Lessons of Nations Cup Victory, By Abdullahi

25 Feb 2013

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Mallam  Bolaji Abdullahi, a former editor at THISDAY and one-time Commissioner for Education in Kwara State, is the Minister of Sport and Chairman, National Sport Council. In this interview with Tokunbo Adedoja, Olawale Ajimotokan and Godwin Omoigui, he speaks on the activities of his ministry, the challenges facing the sport sector, the victory of the Eagles at the recently held Africa Cup of Nations tournament in South Africa, the lessons Nigeria could learn as a nation from the victory, and the Coach  Steven Keshi resignation saga, among other issues
The Africa Cup of Nations title eluded Nigeria for so long, 19 years to be precise. As the Minister of Sport, how did you feel when the Super Eagles lifted the cup in South Africa?
For me, the previous 24 hours were really, really difficult that I was so emotionally connected to the significance of what was about to happen. Like I told the boys before the game, if we had lost in the first round, we would have gotten over the pain and anguish but nothing could be more painful than getting to the final and losing. So when the final whistle was blown and we won the cup, the significance of what happened did not dawn on me immediately because we were excited and everybody was happy. But later, I began to reflect on it. Nineteen years ago, how many people who were alive in 1994 are still alive today?

When you begin to look at it from this angle, then you will understand the significance of what has been achieved. God forbid, if its takes another 19 years to win again, how many people who are alive, who have seen this one would be alive then? So, what we have achieved is quite significant, and for me, I think it came at a great moment for Nigeria. God has used it to re-energize Nigeria and to reconnect us with the possibilities that this country hold for all us. So, for me, it is a very important moment and I am very proud that God has used me to be a part of the process that delivered this trophy to Nigeria.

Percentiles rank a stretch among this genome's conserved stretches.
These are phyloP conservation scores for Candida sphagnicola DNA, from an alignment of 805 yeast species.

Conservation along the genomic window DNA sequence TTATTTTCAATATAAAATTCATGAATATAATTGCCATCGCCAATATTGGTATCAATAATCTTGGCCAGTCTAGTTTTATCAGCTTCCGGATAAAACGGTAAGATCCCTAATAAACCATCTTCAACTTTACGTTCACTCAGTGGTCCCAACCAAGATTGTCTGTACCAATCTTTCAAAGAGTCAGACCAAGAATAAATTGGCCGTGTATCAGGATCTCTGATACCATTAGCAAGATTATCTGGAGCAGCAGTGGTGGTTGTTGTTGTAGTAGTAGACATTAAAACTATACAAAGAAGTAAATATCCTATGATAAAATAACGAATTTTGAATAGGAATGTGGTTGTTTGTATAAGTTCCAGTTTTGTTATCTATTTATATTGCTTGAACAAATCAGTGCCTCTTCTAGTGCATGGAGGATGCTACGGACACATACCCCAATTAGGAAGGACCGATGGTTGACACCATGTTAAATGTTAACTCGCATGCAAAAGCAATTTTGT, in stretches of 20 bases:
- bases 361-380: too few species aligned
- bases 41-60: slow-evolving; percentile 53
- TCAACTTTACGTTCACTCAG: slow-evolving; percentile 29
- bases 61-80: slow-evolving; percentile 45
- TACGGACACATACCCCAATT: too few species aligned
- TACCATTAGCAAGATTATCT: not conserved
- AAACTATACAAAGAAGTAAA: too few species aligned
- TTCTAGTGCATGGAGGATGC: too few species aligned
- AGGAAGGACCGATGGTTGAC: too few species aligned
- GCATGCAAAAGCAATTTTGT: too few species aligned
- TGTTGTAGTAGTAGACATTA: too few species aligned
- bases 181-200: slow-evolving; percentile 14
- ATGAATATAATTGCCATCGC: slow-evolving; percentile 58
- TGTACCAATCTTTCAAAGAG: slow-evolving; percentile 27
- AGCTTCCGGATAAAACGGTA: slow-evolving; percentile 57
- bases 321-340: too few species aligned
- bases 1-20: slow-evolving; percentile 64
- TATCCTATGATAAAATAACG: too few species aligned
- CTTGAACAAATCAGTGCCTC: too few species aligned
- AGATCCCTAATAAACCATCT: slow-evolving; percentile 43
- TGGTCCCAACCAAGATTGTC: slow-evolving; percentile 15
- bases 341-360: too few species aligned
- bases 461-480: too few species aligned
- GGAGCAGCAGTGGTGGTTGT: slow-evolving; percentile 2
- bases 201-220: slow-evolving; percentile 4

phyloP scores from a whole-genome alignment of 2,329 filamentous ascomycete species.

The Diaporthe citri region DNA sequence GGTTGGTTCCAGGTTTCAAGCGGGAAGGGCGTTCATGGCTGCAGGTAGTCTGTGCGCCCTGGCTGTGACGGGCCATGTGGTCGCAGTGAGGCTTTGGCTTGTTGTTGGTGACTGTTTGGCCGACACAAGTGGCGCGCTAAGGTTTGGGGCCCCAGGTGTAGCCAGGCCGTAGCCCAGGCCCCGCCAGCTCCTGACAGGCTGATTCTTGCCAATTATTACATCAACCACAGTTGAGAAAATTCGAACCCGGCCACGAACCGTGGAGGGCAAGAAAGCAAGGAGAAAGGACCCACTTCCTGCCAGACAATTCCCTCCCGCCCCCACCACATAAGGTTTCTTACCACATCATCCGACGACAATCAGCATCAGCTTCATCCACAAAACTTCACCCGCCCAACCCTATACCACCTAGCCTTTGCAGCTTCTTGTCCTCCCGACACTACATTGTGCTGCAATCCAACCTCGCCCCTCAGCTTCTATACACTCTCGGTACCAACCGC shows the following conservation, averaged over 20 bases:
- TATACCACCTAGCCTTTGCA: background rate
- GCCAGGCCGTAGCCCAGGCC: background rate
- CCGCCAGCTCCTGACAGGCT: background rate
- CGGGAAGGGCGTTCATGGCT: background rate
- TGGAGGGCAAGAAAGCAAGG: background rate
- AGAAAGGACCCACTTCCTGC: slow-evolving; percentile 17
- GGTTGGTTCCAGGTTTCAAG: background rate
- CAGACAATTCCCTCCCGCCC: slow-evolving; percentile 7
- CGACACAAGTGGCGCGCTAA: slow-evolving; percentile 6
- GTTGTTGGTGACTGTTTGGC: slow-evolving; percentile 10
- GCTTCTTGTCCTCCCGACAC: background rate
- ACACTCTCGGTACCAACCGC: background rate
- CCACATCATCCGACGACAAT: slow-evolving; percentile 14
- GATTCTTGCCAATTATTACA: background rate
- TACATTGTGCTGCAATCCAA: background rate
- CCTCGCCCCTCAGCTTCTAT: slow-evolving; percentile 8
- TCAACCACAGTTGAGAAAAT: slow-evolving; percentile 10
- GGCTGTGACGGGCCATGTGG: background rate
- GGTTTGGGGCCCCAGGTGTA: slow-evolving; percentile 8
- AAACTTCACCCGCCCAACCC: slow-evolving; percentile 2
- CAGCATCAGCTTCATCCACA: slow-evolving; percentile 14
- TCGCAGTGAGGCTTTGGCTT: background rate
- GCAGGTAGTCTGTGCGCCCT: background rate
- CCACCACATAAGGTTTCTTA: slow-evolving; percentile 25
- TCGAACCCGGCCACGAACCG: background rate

Until you came into government, you were a journalist and columnist. You will agree that the bane of Nigeria’s development includes variables like ethnicity, religion and even political affiliations. Looking at the composition of the team that went to South Africa, we did not see an interplay of these variables as the players were chosen on merit, they were chosen based on individual competencies. Would you say that there are lessons that Nigeria as a nation could learn from the Eagles?
Certainly there is so much to learn from sports generally. It is only in sports that when you file out you want to ensure that you put up your best. It is only in sports that you know you have to conform to certain specific rules or else you are out. It is in sports alone you have to be the best or you lose. It is either you win or you lose. These are some of the lessons that we can learn from sports. I think from what we have seen, it did not matter where you came from, whether their surname is Okeke or Uchechukwu, nobody cares. Nigerians from Zamfara to Abia to Ondo to Rivers all celebrated equally and whether they all answer Obafemi or Olumide, Nigerians would not care as long as you can deliver. However, the world of sports is different from the world of politics.

Politics is also about inclusion and public governance and public management is also about aggregating the representations of people that make up a country. Therefore, while meritocracy is a very important tool for driving development and achieving efficiency, in a country, inclusion is also very important and different country come out with a formula to ensure inclusion in a way that is very healthy, not in a way that is divisive. The point you are making, which I take very seriously, is that if we are able to put merit first most of the time, we will get to achieve what we want to achieve regardless of what part of the country we come from or how we understand God.

What is the Sports Ministry doing to ensure that we return to the good old days? Secondly, is there any form of inter-ministerial collaboration between your ministry and Ministry of Education to ensure that as a condition, schools will have such facilities before they are registered?